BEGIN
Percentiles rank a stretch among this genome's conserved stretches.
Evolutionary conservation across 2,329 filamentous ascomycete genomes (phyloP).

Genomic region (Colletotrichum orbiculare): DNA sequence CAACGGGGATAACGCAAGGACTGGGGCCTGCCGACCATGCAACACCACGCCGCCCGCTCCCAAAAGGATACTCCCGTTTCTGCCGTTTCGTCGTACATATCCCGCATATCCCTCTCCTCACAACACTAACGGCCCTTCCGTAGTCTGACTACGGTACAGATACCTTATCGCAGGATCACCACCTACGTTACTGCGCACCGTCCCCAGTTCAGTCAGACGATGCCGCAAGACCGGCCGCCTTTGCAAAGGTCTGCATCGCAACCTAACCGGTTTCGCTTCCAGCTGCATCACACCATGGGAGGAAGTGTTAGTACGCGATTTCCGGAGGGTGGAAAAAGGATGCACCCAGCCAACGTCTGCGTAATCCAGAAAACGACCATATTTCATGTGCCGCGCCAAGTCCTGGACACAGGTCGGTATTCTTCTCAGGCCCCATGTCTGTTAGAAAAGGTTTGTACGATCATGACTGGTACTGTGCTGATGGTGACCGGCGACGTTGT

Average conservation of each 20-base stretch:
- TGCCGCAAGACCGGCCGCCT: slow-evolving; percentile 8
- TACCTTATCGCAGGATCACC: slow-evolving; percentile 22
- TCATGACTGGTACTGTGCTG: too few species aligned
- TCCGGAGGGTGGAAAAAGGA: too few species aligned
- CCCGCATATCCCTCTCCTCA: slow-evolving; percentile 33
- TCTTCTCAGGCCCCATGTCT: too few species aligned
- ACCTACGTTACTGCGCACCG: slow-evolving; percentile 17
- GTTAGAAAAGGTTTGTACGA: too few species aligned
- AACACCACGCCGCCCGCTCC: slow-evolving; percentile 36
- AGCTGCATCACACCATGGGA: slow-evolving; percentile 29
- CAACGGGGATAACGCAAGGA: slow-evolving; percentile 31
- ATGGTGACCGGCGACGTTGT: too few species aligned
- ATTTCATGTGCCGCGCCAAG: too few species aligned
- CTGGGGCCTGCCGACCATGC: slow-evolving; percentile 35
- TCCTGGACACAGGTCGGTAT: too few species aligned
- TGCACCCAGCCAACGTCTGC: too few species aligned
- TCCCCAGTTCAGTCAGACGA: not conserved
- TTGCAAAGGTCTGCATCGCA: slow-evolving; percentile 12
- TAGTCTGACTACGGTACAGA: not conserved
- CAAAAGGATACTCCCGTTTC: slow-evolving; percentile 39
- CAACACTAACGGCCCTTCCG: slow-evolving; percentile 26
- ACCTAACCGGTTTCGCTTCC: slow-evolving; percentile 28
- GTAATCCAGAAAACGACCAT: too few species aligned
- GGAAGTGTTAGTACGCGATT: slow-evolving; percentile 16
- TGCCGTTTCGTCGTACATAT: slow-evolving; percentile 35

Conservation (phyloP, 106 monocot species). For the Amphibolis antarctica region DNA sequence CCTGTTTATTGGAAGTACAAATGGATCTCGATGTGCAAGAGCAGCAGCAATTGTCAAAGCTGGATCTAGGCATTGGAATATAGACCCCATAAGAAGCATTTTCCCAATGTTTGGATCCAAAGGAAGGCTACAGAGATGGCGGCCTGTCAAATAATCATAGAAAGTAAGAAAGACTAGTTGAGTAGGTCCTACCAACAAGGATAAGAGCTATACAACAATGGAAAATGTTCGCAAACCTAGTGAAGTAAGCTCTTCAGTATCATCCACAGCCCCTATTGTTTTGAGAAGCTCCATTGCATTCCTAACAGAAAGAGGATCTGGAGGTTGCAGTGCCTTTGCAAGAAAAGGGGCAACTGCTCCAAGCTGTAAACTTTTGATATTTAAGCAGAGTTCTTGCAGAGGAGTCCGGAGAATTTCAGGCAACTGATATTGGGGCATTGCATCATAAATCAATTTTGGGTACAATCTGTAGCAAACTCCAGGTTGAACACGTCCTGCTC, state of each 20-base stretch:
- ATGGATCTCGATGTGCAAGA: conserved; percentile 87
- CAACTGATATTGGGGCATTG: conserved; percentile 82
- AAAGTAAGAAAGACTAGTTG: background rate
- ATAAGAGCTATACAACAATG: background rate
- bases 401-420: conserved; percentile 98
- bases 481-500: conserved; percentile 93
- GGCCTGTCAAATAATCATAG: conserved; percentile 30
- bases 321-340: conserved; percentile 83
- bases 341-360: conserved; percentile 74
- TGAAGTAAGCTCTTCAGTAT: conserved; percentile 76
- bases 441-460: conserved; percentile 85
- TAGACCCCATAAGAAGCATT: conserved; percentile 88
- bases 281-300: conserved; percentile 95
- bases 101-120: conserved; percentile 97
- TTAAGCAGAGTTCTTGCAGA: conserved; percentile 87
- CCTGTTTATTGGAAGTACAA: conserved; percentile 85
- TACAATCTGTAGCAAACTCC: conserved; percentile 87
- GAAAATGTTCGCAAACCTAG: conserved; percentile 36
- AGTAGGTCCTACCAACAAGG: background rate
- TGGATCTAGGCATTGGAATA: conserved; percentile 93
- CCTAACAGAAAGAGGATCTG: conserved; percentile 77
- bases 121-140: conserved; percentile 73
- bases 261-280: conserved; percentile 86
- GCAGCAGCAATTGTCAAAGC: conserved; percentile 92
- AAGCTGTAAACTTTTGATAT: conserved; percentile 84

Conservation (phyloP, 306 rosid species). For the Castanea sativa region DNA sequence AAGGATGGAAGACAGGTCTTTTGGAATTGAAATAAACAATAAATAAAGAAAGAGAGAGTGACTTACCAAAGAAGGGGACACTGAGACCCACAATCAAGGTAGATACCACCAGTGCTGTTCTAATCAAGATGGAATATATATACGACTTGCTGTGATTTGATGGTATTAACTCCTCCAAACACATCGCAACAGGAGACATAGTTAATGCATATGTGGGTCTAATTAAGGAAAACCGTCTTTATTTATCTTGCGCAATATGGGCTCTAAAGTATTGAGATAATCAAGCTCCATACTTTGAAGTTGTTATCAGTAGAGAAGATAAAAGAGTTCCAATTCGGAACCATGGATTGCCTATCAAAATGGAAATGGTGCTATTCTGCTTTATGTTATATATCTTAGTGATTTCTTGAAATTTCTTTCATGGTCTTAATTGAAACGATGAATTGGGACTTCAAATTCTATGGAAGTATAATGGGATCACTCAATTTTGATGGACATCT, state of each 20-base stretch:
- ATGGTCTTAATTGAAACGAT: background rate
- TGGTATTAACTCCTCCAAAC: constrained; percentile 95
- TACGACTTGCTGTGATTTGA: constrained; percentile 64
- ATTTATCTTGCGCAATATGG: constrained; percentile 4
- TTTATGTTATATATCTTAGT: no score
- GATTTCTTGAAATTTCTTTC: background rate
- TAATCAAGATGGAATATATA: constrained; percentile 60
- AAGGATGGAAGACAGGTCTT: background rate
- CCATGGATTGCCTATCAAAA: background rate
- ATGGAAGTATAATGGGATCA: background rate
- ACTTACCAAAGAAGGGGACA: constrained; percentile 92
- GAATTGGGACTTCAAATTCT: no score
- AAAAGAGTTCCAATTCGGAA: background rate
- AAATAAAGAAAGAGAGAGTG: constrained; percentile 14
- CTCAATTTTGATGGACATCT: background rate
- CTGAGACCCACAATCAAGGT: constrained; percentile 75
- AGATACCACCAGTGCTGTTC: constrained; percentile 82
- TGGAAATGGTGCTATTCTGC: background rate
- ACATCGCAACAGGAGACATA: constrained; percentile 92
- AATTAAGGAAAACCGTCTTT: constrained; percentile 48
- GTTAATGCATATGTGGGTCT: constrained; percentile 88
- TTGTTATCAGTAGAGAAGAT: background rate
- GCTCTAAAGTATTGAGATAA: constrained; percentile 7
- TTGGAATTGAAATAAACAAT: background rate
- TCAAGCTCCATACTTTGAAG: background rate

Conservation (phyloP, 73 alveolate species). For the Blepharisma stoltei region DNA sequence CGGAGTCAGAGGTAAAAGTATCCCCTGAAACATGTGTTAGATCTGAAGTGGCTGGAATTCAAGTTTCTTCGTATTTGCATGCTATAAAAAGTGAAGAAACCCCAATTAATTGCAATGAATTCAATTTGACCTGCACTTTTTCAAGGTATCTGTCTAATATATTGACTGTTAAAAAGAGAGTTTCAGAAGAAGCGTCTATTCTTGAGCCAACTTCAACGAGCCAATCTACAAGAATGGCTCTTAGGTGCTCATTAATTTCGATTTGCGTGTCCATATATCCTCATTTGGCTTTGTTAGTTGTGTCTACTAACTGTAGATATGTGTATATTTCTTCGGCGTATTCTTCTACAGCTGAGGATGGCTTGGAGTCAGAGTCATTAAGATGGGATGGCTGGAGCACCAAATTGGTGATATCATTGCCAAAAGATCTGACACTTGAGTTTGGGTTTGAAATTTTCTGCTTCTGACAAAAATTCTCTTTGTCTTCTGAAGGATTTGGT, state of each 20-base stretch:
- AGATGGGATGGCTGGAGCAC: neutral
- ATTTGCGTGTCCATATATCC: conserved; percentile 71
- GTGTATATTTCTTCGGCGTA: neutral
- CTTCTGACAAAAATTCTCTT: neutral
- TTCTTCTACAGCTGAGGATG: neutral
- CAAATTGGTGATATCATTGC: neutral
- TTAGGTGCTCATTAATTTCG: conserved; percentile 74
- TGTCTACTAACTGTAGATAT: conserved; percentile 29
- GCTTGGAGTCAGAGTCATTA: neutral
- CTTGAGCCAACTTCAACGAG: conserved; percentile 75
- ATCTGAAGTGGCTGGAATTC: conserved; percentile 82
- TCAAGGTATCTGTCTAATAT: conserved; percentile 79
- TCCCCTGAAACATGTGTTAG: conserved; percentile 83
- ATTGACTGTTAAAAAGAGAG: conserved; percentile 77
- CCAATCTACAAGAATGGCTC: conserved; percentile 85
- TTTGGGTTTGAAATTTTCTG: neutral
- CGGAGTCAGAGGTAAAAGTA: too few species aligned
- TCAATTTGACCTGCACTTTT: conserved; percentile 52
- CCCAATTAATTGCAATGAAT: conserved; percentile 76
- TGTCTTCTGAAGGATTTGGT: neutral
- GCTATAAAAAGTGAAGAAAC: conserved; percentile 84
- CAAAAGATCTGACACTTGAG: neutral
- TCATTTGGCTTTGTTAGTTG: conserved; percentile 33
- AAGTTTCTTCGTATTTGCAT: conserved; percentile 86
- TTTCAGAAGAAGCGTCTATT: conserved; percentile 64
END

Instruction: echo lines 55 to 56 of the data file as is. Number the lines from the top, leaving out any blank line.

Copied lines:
- AAGCTGTAAACTTTTGATAT: conserved; percentile 84

Conservation (phyloP, 306 rosid species). For the Castanea sativa region DNA sequence AAGGATGGAAGACAGGTCTTTTGGAATTGAAATAAACAATAAATAAAGAAAGAGAGAGTGACTTACCAAAGAAGGGGACACTGAGACCCACAATCAAGGTAGATACCACCAGTGCTGTTCTAATCAAGATGGAATATATATACGACTTGCTGTGATTTGATGGTATTAACTCCTCCAAACACATCGCAACAGGAGACATAGTTAATGCATATGTGGGTCTAATTAAGGAAAACCGTCTTTATTTATCTTGCGCAATATGGGCTCTAAAGTATTGAGATAATCAAGCTCCATACTTTGAAGTTGTTATCAGTAGAGAAGATAAAAGAGTTCCAATTCGGAACCATGGATTGCCTATCAAAATGGAAATGGTGCTATTCTGCTTTATGTTATATATCTTAGTGATTTCTTGAAATTTCTTTCATGGTCTTAATTGAAACGATGAATTGGGACTTCAAATTCTATGGAAGTATAATGGGATCACTCAATTTTGATGGACATCT, state of each 20-base stretch: